Upper St. Clair coach Dave Schraven intentionally pits Taylor and Kaitlyn Connors against each other during practice sets to bring out the best in the siblings.

The strategy worked March 7 as the sisters dominated the competition during the WPIAL Class AAA championships held at USC’s own state-of-the-art facility.

“Taylor and Kaitlyn are not overtly competitive, but when they are swimming next to each other they both want to get their hand on the wall first,” Schraven said. “There is no doubt that has made a difference for them.”

Five gold medals were draped around the necks of the sisters after the competition. Taylor earned three, while Kaitlyn won two.

Individually, Taylor defended her 200-yard freestyle title. She also earned the gold in the 100 free, finishing two slots ahead of Kaitlyn

“My younger sister pushes me a lot. Every day in practice, she is always right there,” Taylor said. “Obviously, I can’t let my younger sister beat me. So I have to pick it up a bit.”

In winning both the 200 and 100 free events, Taylor set pool records with times of 1:50.46 and 51.02, respectively.

“It’s hard swimming fast people but it was really exciting,” Taylor said. “It definitely means a lot, especially in our home pool.”

The WPIAL championships were held at USC this year because the University of Pittsburgh’s Trees Pool could not accommodate the meet because of COVID-19 restrictions.

Swimming with, and against, her older sister matters to Kaitlyn as she is a calming influence. Kaitlyn won the 50-yard sprint in 23.75 for her own individual gold medal.

“It’s amazing having someone living in the same household as you and swimming against you in the pool,” Kaitlyn said. “It’s a great thing to talk to them. Of course, I look up to Taylor. Plus, she is extremely fast.”

Before they became winners at USC, the siblings had another role model. Their older sister, Lauren, swam for USC before matriculating to St. Vincent College. A sophomore, Lauren has set school records in the 100 and 200 backstroke events for the Bearcats. She is also a member of the school’s record-setting medley relay unit.

“Lauren really influenced us,” Taylor said. “She got us into swimming.”

Speed, strength and determination got Taylor the win in the 100 free.

“The 100 is fun and I like it the best. I like how you need endurance and speed. You need to go out fast and be able to hold it. So you have to have the endurance to do that,” Taylor said.

Winning the 100, Taylor added, meant more to her than defending her 200 title. A win in the shorter distance had eluded her in the past. Taylor was a bronze medalist as a junior and out of medal contention as a sophomore.

“Anytime you do bad you hope you can do better the next year. So, I’m glad I did that in the 100,” Taylor said. “It does mean more because it was my first time winning it and I also swam my sister and my teammates. It was very exciting that we all reached the podium.”

In addition to Taylor’s win and Kaitlyn’s bronze, Abby Rutkowski placed sixth with a time of 53.22 to secure another WPIAL medal for the Panthers in the 100 free.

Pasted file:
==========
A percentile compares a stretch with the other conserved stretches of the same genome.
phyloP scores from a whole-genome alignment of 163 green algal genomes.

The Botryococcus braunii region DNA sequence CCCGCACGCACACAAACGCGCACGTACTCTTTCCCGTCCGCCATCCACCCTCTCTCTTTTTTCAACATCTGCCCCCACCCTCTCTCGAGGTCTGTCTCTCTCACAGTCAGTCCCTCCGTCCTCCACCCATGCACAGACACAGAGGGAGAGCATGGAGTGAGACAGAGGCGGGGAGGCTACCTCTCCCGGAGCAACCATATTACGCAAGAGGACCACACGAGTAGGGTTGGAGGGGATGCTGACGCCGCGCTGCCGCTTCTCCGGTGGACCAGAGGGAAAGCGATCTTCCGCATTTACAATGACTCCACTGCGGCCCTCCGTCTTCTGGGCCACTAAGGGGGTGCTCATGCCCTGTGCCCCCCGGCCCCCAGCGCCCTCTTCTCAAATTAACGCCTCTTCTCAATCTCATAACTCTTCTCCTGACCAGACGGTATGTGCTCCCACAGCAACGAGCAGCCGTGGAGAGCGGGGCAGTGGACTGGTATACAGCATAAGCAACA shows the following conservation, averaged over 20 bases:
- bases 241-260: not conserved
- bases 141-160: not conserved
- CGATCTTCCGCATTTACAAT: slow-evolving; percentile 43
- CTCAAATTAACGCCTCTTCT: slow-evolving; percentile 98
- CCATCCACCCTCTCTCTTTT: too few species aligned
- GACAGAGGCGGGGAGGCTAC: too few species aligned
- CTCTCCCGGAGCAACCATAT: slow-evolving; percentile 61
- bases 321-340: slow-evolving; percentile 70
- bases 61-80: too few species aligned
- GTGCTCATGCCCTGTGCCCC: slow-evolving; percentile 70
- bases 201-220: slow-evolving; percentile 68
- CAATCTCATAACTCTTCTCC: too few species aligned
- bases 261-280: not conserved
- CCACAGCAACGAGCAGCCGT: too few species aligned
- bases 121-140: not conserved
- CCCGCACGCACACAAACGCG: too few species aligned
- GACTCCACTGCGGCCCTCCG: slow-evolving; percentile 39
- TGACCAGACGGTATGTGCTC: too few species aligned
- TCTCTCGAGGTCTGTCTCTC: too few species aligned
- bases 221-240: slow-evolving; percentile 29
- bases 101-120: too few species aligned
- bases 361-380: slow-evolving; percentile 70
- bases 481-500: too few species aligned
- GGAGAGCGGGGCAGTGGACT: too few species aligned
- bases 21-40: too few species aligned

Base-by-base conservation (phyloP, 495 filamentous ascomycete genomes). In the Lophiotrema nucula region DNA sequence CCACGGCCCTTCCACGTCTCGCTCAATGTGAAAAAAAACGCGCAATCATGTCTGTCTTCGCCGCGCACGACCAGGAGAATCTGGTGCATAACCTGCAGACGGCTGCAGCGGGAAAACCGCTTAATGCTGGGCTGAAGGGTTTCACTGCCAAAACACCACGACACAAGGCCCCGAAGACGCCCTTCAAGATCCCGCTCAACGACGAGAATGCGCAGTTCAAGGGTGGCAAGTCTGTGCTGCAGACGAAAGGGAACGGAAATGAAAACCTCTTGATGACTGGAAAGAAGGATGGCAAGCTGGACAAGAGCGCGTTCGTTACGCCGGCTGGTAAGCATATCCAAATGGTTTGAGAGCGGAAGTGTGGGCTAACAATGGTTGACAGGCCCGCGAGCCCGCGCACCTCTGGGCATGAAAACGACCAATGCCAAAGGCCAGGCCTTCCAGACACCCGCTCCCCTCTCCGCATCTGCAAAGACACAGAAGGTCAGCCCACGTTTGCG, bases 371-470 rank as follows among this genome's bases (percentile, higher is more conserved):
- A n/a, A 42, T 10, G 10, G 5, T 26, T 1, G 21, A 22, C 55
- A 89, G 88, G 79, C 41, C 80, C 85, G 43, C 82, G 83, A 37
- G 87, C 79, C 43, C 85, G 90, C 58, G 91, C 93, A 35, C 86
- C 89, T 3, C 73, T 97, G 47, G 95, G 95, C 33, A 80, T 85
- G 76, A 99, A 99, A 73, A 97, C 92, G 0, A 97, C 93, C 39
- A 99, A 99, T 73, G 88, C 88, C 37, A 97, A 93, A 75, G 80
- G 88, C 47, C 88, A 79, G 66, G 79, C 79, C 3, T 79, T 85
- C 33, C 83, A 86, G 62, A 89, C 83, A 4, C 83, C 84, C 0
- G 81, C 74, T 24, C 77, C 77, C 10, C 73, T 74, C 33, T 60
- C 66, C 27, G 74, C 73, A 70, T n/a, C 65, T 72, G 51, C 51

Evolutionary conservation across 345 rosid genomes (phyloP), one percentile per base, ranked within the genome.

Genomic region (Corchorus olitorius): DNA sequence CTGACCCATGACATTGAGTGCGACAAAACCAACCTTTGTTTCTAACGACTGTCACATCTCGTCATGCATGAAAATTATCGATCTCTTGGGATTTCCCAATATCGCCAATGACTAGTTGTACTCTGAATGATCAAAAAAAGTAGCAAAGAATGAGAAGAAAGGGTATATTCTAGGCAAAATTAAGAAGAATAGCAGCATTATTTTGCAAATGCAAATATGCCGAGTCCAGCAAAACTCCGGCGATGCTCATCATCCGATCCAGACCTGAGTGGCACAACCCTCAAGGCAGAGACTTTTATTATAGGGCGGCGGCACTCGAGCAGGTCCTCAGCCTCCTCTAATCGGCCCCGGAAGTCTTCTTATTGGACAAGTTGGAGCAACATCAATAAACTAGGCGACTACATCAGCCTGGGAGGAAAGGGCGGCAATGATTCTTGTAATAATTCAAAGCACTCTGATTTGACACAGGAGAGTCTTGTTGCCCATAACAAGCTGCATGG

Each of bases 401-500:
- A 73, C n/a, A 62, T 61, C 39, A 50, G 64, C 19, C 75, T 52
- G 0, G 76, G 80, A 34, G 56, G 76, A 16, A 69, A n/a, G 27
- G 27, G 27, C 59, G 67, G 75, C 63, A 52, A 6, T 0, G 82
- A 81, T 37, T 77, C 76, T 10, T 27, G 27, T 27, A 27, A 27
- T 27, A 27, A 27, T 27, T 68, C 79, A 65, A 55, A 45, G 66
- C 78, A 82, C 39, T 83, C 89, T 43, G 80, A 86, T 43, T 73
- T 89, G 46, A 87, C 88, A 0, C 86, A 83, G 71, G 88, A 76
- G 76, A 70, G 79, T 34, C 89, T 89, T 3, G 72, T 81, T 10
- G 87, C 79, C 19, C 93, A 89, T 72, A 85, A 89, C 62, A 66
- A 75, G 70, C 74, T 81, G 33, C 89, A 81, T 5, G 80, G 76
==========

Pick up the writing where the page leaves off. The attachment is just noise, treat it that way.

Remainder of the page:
Meanwhile, Kaitlyn stood alone, atop the podium in the 50 free with a 23.75 time.

“Kaitlyn just hops up and races,” said Shraven. “I think that attitude serves her well. She doesn’t overthink things.”

As a freshman in her first WPIAL meet, however, Kaitlyn did get jittery.

“I was extremely nervous,” she said, “but it’s so much fun to race and give it your all.”

As a senior, Taylor has learned to check her emotions.

“Taylor has always been serious,” Schraven said. “In the past she has come in nervous about her place. One of my messages to her was to look at the WPIAL standings. ‘You are the first or second in almost every event. You are the elite swimmer of the WPIAL right now and you need to act that way and think that way before your races.’ I think that showed.”

Taylor, who will attend Miami University of Ohio, anchored the 200-free relay to victory in 1:36.06. Taylor swam a 22.77 in her 50-yard leg to secure the win for the unit, which included Kaitlyn, Rutkowski and Amanda Aidar.

“That was a big-time, college-level performance,” said Schraven. “When the pressure is one, that is when the champions step up and get it done.”

The Connors sisters, along with Rutkowski and Aidar, secured silver medals in the 400-free relay. The final event of the meet clinched third-place in the team standings for the Panthers. North Allegheny captured its 13th consecutive title with a 425 score. Seneca Valley was the runner-up with a 249 total, 26 points ahead of the Panthers.

“We are happy with what we have done here but our work is not done yet,” said Schraven. “We are training to keep getting better and we have every intention of swimming faster at states.”

The PIAA championships will be held March 19-20 at Cumberland Valley High School in Mechanicsburg. WPIAL champions automatically qualify for the meet.

The top best times in the state will determine the remaining at-large bids. This year’s state meet has been reduced from 32 to 16 qualifiers.

Almanac Sports Editor

An award-winning journalist, Eleanor Bailey has been employed by Observer Publishing Company since 1982. She is the sports editor at The Almanac and a contributor for the Observer-Reporter.

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